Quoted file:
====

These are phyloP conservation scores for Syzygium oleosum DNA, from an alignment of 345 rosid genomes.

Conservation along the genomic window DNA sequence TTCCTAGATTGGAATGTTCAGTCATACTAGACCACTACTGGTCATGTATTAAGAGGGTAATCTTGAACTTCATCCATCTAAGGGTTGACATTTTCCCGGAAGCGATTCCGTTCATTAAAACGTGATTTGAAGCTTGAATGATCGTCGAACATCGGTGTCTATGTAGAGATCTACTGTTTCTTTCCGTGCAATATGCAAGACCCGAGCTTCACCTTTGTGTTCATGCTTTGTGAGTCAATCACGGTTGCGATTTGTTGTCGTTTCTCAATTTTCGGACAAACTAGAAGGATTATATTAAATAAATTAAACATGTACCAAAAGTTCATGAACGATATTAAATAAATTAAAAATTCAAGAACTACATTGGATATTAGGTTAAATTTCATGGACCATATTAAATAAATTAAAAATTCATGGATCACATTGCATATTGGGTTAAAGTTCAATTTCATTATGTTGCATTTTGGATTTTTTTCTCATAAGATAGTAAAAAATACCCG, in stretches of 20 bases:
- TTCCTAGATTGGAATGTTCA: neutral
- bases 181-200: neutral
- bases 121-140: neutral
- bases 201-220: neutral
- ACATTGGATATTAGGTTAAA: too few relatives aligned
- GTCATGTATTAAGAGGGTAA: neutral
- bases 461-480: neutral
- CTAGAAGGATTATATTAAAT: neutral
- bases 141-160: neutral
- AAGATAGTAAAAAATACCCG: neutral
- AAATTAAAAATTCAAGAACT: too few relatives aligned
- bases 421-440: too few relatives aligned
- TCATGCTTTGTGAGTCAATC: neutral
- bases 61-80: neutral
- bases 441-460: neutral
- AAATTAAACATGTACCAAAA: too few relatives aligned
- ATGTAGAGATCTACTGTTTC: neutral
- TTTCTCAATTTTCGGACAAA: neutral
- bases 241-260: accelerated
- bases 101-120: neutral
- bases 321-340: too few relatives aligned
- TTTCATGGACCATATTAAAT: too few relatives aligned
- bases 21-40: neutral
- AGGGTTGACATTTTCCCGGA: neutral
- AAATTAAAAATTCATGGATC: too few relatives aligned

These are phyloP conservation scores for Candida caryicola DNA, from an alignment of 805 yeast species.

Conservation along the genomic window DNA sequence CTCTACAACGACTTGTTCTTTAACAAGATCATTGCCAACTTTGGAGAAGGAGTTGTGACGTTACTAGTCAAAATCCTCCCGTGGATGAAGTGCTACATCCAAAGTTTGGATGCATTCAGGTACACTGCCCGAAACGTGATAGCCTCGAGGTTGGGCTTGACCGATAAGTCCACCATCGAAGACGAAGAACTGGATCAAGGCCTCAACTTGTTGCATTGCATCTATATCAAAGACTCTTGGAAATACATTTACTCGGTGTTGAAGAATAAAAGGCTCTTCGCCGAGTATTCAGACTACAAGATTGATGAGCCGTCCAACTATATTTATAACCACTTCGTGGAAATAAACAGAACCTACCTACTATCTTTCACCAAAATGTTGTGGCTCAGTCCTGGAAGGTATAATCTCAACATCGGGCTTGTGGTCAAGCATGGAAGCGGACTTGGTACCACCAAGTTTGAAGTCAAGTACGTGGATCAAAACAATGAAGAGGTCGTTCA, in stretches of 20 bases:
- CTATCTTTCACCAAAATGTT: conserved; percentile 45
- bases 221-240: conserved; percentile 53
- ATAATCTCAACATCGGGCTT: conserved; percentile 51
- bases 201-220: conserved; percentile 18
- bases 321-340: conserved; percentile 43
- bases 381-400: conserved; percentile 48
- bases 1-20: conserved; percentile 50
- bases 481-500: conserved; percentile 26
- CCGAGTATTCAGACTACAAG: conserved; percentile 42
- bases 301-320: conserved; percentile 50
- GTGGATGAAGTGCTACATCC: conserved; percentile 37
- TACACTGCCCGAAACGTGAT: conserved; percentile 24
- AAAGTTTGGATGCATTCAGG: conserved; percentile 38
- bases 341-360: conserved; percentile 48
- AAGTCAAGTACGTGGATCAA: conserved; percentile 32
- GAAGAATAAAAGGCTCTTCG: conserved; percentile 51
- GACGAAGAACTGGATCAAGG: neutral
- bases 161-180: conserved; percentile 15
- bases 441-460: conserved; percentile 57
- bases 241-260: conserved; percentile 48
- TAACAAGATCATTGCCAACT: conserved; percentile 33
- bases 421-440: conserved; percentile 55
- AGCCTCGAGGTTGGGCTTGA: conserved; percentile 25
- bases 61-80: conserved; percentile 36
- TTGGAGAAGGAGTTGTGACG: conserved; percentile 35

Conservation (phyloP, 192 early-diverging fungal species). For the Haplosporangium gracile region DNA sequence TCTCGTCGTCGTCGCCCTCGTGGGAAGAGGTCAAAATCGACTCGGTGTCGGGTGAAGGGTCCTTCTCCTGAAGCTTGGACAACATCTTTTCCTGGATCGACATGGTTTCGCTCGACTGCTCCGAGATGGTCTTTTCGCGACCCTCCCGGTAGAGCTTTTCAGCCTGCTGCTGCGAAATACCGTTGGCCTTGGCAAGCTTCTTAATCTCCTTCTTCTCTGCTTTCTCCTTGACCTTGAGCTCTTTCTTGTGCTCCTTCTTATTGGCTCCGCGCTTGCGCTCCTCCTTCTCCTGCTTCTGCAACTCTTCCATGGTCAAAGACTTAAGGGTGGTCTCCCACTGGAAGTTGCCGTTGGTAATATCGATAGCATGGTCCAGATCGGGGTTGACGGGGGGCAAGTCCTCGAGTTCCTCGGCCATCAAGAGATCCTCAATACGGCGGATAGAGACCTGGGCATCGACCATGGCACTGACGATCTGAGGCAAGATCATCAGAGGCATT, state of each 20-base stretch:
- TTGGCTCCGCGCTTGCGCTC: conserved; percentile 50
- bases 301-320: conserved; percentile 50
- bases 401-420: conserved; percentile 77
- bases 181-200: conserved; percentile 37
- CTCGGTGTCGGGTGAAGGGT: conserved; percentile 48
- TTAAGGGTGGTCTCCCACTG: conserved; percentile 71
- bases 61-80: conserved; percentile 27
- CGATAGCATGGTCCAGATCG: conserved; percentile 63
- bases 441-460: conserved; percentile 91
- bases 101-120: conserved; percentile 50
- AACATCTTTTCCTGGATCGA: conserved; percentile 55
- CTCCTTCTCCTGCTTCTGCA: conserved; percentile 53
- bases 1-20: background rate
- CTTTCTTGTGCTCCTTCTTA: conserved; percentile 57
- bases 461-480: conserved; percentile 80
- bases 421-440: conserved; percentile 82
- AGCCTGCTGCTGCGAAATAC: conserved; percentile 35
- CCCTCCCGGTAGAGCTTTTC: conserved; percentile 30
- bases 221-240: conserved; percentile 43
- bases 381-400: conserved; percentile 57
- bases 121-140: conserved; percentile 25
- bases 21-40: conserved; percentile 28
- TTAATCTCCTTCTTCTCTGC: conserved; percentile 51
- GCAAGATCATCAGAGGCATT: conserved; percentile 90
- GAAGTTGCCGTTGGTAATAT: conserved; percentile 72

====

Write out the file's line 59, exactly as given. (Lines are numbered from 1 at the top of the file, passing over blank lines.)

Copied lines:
- bases 181-200: conserved; percentile 37